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Or more precisely, how long the stimulus from rising house values (and the jobs created building and selling houses) can offset the drag of the (growing) oil tax. Read John Makin in today's Wall Street Journal. Even the Wall Street Journal oped page occasionally publishes something worth reading.
Oil v housing (and the now rising interest cost on housing debt) is going to be core tension in the US economy so long as the world's central banks and private investors continue to be willing to lend the US the 6.5 to 7% of GDP ($800-$850 billion) the US needs to sustain its current trade deficit. That money - at least for now - continues to roll in despite the United States' small export base, and now small manufacturing base (compare manufacturing to GDP in China and the US). It keeps coming in at low rates despite the fact that the US historically has not offered foreign investors very good real returns on their investment in the US. See Philip Lane and Gian Maria Milesi-Ferretti.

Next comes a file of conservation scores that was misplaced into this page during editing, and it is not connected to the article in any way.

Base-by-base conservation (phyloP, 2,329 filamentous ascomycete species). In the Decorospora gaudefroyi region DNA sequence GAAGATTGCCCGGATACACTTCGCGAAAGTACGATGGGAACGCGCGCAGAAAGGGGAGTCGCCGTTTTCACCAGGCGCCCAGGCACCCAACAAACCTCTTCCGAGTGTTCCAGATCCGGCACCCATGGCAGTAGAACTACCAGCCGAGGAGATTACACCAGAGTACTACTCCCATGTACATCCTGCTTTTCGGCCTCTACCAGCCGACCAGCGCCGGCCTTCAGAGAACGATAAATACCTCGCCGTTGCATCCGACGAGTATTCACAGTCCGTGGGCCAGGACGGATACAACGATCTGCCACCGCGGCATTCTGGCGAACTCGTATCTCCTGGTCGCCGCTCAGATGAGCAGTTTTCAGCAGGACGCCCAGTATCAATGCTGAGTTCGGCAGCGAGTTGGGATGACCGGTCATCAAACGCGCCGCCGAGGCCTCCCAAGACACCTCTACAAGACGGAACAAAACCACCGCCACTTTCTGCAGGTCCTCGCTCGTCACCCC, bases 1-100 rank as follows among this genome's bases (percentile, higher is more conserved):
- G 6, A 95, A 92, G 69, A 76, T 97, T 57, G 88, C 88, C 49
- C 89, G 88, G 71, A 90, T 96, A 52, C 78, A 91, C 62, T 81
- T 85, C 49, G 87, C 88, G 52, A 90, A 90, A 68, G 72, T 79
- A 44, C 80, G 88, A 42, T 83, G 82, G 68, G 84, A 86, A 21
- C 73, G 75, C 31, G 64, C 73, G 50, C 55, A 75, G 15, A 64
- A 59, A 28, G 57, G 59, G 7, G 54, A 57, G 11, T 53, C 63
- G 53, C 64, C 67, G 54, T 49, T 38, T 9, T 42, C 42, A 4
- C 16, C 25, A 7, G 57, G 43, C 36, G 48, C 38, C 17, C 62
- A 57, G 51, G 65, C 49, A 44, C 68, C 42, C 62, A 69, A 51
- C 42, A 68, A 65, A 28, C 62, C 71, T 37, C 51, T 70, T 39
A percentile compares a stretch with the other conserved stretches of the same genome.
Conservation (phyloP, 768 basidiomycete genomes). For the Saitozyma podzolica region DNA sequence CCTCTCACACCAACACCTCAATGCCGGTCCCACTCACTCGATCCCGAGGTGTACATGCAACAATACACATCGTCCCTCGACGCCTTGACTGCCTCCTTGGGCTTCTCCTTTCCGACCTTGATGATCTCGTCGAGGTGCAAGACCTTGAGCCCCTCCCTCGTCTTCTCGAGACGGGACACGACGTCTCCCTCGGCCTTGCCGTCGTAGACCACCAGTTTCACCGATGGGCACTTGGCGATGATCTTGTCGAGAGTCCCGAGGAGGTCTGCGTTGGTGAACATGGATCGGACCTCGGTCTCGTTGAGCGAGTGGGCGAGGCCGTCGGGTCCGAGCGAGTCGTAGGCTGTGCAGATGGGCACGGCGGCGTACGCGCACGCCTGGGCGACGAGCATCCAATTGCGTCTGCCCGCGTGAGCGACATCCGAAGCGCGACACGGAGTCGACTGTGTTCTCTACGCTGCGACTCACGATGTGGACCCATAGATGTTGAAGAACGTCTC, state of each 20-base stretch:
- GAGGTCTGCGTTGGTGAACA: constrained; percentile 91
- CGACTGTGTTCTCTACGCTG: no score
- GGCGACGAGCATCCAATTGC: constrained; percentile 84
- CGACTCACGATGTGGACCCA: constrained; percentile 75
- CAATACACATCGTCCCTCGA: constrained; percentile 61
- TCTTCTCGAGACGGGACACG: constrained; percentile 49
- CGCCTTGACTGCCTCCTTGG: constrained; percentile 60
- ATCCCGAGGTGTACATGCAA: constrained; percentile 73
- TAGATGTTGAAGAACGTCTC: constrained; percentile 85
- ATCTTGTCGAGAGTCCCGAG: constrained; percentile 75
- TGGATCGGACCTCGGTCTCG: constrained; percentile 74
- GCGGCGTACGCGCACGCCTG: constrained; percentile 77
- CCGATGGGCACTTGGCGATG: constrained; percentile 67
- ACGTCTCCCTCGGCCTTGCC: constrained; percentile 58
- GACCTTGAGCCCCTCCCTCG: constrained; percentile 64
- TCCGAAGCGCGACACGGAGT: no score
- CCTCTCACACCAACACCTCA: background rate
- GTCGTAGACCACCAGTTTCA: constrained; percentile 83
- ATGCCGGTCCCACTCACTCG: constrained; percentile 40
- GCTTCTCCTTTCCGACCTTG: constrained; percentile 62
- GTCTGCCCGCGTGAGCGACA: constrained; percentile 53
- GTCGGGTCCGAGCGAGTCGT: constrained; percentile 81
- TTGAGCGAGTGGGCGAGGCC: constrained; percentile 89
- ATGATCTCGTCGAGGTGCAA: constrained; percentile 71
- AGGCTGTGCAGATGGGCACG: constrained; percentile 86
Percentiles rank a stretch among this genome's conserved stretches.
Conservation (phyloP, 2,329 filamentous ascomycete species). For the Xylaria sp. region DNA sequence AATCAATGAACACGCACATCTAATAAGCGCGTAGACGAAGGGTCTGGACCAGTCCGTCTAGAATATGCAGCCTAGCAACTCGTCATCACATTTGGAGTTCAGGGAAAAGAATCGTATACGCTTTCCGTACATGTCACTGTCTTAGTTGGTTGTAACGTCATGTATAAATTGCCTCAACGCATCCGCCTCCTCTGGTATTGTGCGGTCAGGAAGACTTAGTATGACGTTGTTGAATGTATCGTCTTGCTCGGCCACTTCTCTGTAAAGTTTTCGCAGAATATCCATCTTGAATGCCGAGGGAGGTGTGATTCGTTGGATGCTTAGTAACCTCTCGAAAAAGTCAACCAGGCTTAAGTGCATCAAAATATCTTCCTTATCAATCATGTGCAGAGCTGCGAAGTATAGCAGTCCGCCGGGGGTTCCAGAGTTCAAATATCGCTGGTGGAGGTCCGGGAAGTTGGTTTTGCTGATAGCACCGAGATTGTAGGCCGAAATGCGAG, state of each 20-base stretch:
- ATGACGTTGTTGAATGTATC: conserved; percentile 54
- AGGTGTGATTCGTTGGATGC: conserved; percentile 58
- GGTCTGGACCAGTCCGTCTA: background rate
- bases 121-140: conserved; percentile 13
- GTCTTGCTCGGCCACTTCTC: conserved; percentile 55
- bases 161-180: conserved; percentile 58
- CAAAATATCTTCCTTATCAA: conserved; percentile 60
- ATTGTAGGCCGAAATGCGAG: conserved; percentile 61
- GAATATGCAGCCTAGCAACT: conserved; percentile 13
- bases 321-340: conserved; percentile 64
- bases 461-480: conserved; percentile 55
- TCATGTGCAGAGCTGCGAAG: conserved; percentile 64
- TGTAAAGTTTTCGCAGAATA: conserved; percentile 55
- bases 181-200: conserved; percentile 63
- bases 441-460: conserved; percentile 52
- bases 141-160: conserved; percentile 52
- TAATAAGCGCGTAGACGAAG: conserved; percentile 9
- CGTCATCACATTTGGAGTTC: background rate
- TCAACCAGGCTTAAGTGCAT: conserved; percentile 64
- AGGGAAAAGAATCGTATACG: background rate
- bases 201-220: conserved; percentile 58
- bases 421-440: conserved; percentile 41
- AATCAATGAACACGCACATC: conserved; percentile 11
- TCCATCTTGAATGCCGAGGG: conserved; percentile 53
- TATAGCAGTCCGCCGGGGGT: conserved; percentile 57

I suspect foreigners will continue to receive disappointing returns on their dollar investments, at least in the long-term: bringing the trade deficit down, given the small US export sector, ultimately probably requires a big depreciation in the dollar, lowering the real return foreigners receive on their dollar investments.
I don't think the funds from abroad will keep rolling in forever, but external financing constraints certainly have not proved binding this year. There are too many Chinese reserves and petrodollars sloshing around.